Our board-certified physicians and surgeons in the Heart & Vascular Center are leaders in the evolution of advanced care for heart failure. Our team behind the discovery of defibrillation and cardiac resynchronization were the first to use ACE inhibitors to stop the progression of heart failure and performed the first successful artificial heart transplant and the first ventricular assist device implantation in New England.

We provide comprehensive inpatient and outpatient care to adults with complex heart failure caused by cardiomyopathy and other life-threatening heart diseases. Our multidisciplinary team of cardiologists, interventional cardiologists, electrophysiologists, cardiac surgeons, cardiac anesthesiologists, radiologists, nurse practitioners and social workers work together to achieve the best plan of care for our patients. Together, the team tailors therapies to each patient’s needs, offering the latest medical, interventional, and surgical approaches to congestive heart failure treatment.

Our Advanced Heart Failure/Cardiomyopathy Program offers patients access to many clinical trials as well as innovative therapies and programs, including:

  • Implantable hemodynamic monitors that allow patients to transmit cardiac information from home to physicians for adjustment of therapies
  • New left ventricular assist devices which are smaller, quieter and more comfortable for continuous support of circulation
  • New hybrid therapies that combine percutaneous interventions (injected or absorbed through the skin) and open surgical procedures (conventional or minimally invasive) for safe, effective and durable therapy with minimal surgical trauma
  • Our ACT (advanced cardiac therapy) Unit, which provides complex monitoring and intervention in a comfortable, inpatient setting
  • Our Clinical Cardiovascular Genetics Program, the first of its kind in New England, offering evaluation and blood testing for genetic cardiac disorders
  • Our Diastolic Heart Failure Program, which evaluates heart failure patients who have normal heart contraction

What to Expect at the Heart & Vascular Center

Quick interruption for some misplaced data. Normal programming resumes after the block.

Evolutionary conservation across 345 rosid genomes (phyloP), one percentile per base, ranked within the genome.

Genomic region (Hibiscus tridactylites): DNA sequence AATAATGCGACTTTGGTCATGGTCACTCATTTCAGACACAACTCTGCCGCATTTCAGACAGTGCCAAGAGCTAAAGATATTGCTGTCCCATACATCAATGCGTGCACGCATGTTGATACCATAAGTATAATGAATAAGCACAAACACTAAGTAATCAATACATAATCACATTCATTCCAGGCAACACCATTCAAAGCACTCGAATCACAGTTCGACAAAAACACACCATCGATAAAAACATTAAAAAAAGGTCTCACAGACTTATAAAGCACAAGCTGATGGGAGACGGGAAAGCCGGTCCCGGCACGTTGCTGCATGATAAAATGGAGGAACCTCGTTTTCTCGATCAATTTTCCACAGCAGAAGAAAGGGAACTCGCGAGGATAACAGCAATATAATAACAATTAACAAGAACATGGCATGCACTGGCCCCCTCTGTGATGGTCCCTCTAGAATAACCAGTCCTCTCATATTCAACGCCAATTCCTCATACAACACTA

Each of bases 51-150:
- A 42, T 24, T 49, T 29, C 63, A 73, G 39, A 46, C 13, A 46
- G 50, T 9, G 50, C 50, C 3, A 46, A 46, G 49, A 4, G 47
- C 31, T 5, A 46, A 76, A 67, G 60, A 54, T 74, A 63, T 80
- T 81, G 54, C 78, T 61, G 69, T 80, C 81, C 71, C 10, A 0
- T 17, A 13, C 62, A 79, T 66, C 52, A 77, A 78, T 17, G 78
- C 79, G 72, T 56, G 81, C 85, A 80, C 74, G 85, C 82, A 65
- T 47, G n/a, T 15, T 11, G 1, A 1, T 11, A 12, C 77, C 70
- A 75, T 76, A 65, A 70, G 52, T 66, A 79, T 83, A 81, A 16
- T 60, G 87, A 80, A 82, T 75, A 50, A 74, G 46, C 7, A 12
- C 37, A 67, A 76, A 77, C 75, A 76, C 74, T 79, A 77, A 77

The Heart & Vascular Center is located in the Shapiro Cardiovascular Center, across the street from our main 75 Francis Street entrance. The center brings together the full range of services in one location, fostering seamless and coordinated care for all cardiovascular patients.

If you are having surgery or a procedure, you will likely be scheduled for a visit to the Watkins Clinic for pre-operative information and tests.

The day of surgery, your care will be provided by surgeons, anesthesiologists and nurses who specialize in surgery for patients with CHD. After surgery, you will go to the post-surgical care unit where you will receive comprehensive care by an experienced surgical and nursing staff.

During your surgery, family and friends can wait in the Shapiro Family Center. Staff members will provide surgery updates and caregivers who leave the hospital will be contacted by cell phone.

Additional Resources

Carolyn Ho, MD, Medical Director of the Cardiovascular Genetics Center at Brigham and Women's Hospital (BWH), discusses the role of genetics in the development of heart diseases such as hypertrophic cardiomyopathy. Read the Advancing Care for Inherited Heart Disease video transcript.

Learn more about Brigham and Women's Hospital

For over a century, a leader in patient care, medical education and research, with expertise in virtually every specialty of medicine and surgery.

About BWH

Learn more about Brigham and Women's Hospital

For over a century, a leader in patient care, medical education and research, with expertise in virtually every specialty of medicine and surgery.

About BWH